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Holding the FAA to account: politics can be a help

MOMENTUM is growing for sending the nation's air safety watchdog, the Federal Aviation Administration, back to ``obedience school'' for a refresher course. The President's Commission on Aviation Safety recently released its recommendations for making the FAA more responsive to air safety issues. Reform legislation kicking around on Capitol Hill was the subject of recent Senate hearings. And the congressional Office of Technology Assessment plans to weigh in next month with its view of how the FAA could do its job more effectively.

We applaud efforts to make the FAA more responsive and more effective at adopting new technologies and strategies for safer air travel.

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But reformers should think twice before following the aviation safety panel's recommendation of making the FAA independent of the Department of Transportation. As many reformers see it, the FAA in general is doing a good job. But they argue that the Transportation Department bureaucracy often interferes with FAA actions, and that the agency is too tightly bound by governmentwide budget, procurement, and personnel policies to do its job quickly and efficiently.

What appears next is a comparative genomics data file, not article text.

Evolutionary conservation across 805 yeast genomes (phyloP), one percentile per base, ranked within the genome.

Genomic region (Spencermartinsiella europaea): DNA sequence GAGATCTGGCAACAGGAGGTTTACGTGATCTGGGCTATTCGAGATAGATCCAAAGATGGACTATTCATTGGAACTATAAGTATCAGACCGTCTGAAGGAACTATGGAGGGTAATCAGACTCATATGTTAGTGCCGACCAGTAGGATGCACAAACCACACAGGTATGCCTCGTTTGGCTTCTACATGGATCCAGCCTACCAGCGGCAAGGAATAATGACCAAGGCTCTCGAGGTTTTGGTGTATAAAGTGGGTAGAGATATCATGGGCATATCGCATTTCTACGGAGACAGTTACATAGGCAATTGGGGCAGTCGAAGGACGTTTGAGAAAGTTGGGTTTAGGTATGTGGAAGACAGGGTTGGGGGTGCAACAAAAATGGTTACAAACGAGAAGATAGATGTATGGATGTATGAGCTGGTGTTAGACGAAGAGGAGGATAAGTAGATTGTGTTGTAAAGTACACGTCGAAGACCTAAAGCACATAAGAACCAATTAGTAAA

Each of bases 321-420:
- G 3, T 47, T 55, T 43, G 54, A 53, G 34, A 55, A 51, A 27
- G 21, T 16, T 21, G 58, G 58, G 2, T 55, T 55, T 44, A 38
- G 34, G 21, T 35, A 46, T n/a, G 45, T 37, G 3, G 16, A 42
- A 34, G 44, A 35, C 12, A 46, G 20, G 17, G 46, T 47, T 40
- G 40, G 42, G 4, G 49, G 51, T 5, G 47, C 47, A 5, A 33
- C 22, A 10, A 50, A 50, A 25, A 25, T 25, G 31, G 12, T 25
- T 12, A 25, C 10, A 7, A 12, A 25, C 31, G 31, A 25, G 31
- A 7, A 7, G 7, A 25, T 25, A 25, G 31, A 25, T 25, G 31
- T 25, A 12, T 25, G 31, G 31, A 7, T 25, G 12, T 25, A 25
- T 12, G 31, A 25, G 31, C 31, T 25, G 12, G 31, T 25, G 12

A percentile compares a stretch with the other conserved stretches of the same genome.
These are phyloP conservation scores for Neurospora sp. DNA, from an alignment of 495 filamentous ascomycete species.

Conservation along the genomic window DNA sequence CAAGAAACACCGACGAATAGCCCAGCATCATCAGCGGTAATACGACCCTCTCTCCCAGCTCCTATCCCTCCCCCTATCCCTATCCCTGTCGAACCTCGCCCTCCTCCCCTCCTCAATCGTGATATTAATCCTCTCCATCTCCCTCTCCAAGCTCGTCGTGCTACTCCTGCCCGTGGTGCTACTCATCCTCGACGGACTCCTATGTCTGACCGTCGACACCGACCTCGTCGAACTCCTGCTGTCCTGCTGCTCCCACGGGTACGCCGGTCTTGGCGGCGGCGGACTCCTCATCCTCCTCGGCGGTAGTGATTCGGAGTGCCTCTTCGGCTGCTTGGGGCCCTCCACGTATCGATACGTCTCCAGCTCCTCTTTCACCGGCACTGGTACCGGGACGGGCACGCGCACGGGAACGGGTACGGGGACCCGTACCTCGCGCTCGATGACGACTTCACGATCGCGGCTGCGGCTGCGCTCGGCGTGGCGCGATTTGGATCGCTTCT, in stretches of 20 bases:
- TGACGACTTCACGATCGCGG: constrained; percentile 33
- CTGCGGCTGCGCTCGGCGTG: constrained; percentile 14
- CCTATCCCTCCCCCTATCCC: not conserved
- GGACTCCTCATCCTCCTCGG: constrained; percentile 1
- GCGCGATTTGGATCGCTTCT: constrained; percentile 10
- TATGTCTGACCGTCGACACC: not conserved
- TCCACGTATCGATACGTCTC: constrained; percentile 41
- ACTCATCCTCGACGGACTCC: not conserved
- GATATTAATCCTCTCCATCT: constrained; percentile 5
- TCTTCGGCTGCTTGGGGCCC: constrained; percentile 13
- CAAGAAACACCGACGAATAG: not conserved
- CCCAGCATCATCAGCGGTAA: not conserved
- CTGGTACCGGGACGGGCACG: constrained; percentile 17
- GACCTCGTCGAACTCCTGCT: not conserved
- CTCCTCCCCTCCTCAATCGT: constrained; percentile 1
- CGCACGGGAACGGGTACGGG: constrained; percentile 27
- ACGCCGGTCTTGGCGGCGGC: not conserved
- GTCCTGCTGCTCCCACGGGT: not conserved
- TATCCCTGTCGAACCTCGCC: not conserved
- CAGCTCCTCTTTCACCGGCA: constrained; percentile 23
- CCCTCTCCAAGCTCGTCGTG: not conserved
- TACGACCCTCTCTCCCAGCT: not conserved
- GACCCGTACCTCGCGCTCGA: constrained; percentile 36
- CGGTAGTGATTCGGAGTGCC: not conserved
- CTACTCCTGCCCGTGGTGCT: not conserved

In addition, the FAA has the often conflicting roles of promoting air travel while ensuring its safety. Focusing solely on safety and allowing the FAA to pitch its tents outside the DOT would help eliminate these problems, they say.

We would argue that Congress can deal with the budget, procurement, and personnel problems without a bureaucratic writ of divorce.

Bureaucratic interference cuts both ways: On several occasions the FAA has taken actions to enhance safety precisely because someone higher up in the bureaucracy was leaning on it to act.

It's instructive that the chairman of the National Transportation Safety Board, the federal panel that investigates aircraft accidents and recommends safety improvements, is on record as opposing the separation for precisely this reason: Any increase in efficiency gained from spinning the FAA off could come at the cost of reduced public accountability.

A broader issue is involved. The DOT was set up in the 1960s to help develop, coordinate, and oversee an integrated, balanced national transportation system. People can argue as to whether such a policy exists or whether the department has fulfilled its role. But the goal is still worthy. To set a precedent for slowly carving up the only department charged with meeting US transportation goals is not in the nation's long-term interest.

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